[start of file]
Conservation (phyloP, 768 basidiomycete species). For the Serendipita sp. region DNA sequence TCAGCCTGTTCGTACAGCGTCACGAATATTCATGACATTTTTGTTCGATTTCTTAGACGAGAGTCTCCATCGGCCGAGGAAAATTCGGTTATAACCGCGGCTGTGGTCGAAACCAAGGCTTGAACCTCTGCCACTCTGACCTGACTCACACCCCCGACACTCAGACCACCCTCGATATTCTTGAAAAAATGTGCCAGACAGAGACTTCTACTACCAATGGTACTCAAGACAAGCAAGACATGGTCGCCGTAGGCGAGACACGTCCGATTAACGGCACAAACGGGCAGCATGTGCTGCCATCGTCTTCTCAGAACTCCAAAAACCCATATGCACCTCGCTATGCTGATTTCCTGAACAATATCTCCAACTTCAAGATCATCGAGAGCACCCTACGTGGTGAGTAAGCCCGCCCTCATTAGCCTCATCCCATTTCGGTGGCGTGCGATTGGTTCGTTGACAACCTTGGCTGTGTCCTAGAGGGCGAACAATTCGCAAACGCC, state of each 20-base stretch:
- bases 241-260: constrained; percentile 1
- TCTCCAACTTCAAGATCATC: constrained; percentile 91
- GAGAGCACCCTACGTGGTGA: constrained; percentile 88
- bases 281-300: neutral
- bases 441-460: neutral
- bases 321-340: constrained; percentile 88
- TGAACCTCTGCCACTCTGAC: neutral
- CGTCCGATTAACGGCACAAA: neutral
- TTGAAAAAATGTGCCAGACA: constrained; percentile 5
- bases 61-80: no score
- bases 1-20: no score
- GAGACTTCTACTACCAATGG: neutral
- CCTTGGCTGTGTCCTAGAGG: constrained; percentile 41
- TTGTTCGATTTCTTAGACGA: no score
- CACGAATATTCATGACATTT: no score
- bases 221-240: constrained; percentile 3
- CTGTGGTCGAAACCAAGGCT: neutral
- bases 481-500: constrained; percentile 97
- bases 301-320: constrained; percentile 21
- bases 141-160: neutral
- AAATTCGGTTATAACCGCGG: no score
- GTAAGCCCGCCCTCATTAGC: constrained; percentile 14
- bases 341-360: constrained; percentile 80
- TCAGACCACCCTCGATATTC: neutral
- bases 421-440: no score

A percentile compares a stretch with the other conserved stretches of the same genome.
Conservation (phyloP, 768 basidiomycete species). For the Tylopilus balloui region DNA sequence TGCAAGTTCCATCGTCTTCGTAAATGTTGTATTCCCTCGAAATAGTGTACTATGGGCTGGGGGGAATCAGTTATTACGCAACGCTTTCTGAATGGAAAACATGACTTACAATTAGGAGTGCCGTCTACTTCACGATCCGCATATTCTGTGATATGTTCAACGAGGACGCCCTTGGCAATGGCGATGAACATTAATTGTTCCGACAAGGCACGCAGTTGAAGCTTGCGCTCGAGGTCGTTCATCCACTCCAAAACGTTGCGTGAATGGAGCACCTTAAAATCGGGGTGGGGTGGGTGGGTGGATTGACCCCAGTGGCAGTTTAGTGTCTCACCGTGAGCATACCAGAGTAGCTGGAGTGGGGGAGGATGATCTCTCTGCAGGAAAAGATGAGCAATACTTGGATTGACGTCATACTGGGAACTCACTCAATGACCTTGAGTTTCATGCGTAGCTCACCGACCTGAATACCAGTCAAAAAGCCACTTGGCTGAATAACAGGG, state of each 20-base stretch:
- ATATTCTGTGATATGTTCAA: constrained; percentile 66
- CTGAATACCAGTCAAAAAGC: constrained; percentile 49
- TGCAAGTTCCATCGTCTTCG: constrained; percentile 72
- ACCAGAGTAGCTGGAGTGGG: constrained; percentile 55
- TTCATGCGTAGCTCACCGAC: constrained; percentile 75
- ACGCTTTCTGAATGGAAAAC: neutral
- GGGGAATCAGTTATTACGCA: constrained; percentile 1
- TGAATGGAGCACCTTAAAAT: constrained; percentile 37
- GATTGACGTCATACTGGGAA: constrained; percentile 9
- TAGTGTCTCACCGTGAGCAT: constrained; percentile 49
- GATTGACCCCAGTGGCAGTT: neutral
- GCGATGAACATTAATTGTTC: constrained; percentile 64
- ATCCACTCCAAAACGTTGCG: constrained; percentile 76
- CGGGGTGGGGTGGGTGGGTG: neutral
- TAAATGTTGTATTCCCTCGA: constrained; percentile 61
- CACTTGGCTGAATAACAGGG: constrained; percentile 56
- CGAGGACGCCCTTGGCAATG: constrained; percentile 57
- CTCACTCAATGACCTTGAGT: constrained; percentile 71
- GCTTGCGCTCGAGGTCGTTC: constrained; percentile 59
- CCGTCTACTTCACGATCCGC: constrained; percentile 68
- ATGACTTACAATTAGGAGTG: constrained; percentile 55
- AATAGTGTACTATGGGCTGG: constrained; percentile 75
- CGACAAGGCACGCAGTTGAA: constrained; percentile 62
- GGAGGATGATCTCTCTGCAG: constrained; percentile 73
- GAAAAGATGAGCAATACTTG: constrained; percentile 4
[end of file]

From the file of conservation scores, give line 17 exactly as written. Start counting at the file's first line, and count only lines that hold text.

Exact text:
- bases 221-240: constrained; percentile 3